Education advocates seek literacy fund to support early readers in Michigan

Jennifer Chambers
The Detroit News

Novi — A coalition of K-12 education advocates wants state lawmakers to create for a literacy fund that would provide additional support to students in grades K-3 as Michigan educators prepare to make retention decisions in the spring under the state's third-grade retention law.

Officials with Launch Michigan, a partnership of business, education, labor, philanthropy, civic leaders, and parents, gathered Wednesday in Oakland County to announce their agenda for 2020 to build a better K-12 system in the state.

Michigan's controversial third-grade reading law allows educators to retain struggling third-graders beginning this school year.

Doug Rothwell, co-chair of Launch Michigan and president and CEO of Business Leaders for Michigan, said the fund will be accompanied by district-driven strategic planning requirements to ensure dollars are being sent to areas of greatest need and are tied to evidence-based research and practice. 

“We’re introducing a new ‘Equity in Literacy’ fund this year, which will provide additional support to early readers in grades K–3,” Rothwell said. “The fund will help tackle Michigan’s literacy challenges while providing additional support to students living in poverty, as well as those who are geographically isolated.”

Coalition officials said the fund is a legislative proposal, with hopes for it to be built into next year’s budget. Funding would be weighted based on the needs of the students especially those in poverty or geographic isolation.

The group also announced it would focus on three priorities in its future work: preparing high school graduates, focusing on rapid improvement to the state's K-12 system and closing equity gaps.

“These priorities are going to give us a solid framework for change,” said Launch Michigan co-chair Paula Herbart, who is also president of the Michigan Education Association. “From here, we can develop a strong, phased-in approach that will deliver results for all our state’s learners over time.”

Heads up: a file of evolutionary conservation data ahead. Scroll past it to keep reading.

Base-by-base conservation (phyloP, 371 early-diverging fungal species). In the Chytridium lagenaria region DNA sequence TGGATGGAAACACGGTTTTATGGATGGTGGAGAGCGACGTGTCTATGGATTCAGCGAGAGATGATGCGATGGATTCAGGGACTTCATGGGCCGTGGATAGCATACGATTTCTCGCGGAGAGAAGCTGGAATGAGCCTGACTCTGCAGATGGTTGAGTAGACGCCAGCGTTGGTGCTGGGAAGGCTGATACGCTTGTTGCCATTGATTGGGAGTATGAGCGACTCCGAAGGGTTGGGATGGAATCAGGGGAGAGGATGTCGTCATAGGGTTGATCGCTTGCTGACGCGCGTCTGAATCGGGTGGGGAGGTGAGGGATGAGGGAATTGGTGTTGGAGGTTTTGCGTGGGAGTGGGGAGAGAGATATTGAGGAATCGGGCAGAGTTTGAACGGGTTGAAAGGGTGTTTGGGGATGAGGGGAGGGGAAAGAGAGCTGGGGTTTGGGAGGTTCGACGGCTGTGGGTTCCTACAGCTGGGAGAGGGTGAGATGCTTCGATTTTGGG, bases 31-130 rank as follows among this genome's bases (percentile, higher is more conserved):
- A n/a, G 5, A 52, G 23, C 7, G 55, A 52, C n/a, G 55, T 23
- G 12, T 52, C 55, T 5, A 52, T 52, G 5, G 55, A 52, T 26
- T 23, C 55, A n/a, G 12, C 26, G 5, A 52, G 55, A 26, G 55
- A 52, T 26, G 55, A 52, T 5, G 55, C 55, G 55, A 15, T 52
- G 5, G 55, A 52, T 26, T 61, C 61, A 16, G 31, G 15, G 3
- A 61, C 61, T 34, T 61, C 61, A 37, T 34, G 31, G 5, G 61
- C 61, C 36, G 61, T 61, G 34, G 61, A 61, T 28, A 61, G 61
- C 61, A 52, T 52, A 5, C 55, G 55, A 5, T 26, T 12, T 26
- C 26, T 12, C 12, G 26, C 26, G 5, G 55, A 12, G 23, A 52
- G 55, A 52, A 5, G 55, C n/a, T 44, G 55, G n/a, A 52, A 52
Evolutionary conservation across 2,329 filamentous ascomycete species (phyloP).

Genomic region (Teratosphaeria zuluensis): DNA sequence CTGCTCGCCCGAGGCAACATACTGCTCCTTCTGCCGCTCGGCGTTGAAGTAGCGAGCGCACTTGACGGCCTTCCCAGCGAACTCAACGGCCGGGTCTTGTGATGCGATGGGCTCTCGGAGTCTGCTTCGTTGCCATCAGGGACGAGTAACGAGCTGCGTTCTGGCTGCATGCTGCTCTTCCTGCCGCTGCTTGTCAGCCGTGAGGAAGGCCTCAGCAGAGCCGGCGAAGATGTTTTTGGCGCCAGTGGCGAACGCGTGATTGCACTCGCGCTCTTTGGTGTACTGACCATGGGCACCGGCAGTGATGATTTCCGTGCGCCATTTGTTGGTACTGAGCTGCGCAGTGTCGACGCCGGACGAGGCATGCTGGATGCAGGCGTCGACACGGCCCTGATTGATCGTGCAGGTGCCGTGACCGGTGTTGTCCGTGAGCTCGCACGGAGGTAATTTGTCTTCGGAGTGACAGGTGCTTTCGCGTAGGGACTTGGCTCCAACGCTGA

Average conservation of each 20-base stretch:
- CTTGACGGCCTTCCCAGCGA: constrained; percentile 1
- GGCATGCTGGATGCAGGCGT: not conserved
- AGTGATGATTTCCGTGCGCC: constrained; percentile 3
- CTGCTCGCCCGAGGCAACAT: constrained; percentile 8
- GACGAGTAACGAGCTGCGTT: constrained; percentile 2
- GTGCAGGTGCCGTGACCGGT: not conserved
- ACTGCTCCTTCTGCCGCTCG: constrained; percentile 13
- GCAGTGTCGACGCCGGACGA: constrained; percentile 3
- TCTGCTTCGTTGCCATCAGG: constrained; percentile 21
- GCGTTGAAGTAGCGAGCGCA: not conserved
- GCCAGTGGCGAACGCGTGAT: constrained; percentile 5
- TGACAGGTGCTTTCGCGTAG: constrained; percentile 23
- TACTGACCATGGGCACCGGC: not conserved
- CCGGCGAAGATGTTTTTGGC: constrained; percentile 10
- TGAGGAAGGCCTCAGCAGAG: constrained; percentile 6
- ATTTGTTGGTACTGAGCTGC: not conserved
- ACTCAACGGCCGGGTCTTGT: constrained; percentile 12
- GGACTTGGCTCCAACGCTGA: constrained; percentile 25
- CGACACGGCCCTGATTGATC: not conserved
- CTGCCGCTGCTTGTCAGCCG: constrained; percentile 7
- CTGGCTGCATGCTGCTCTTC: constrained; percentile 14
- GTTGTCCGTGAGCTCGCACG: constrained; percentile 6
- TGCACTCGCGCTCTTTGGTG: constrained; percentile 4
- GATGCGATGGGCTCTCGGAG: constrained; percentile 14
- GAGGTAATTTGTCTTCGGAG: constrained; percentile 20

In its plan, released on Wednesday, the group said last school year, more than 2,500 long-term substitute teachers taught in Michigan classrooms and educator preparation

colleges experienced a 70 percent drop in enrollment over the past 10 years.

"Michigan must immediately make needed statutory changes to allow educators to be

employed at the Michigan department of education without sacrificing their school retirement funds or comparable benefits," the group said in its recommendations of changes in 2020.

It is also asking the state education department to "reconcile" its two statewide accountability plans into one reporting system that complies with federal law, helps identify the most challenged schools for needed interventions and is "clear and concise to educators, parents and community members."

Tonya Allen, Launch Michigan co-chair and president and CEO of the Skillman Foundation, said as a state, Michigan has been focused on picking winners and losers in the education system. 

"We must turn our intentions to producing winners and winners, making targeted and equitable investments so all Michigan children can achieve their highest aspirations,”  Allen said.

In March, the group released the results of a statewide educator survey that found nearly a quarter of Michigan educators say their schools are not ready to provide any additional support for students who are held back under Michigan's controversial third-grade reading law.

The survey, which gathered opinions from nearly 17,000 educators across the state, found that number rises to more than 4 in 10 in some urban districts, especially those with high-poverty and low per-pupil spending.

While a majority of teachers say their school libraries and classrooms have enough reading material for students, more than 3 in 10 do not — particularly in the same high-poverty and lower-spending urban districts, according to the survey.

Michigan's controversial third-grade reading law allows educators to retain struggling third-graders beginning this school year.

The law, adopted in 2016, stops third-grade students from moving to the fourth grade — with some exemptions — if they read a grade level behind on the state's English Language Arts assessment, which measures reading, writing, listening and language.

On Wednesday, Senate Majority Leader Mike Shirkey said he is open to making changes to the reading law after hearing concerns from educators.

"The majority leader has no specific change in mind," Shirkey spokeswoman Amber McCann said. "He has heard from educators with concerns about the law, and he is open to a discussion as to how we could improve existing requirements."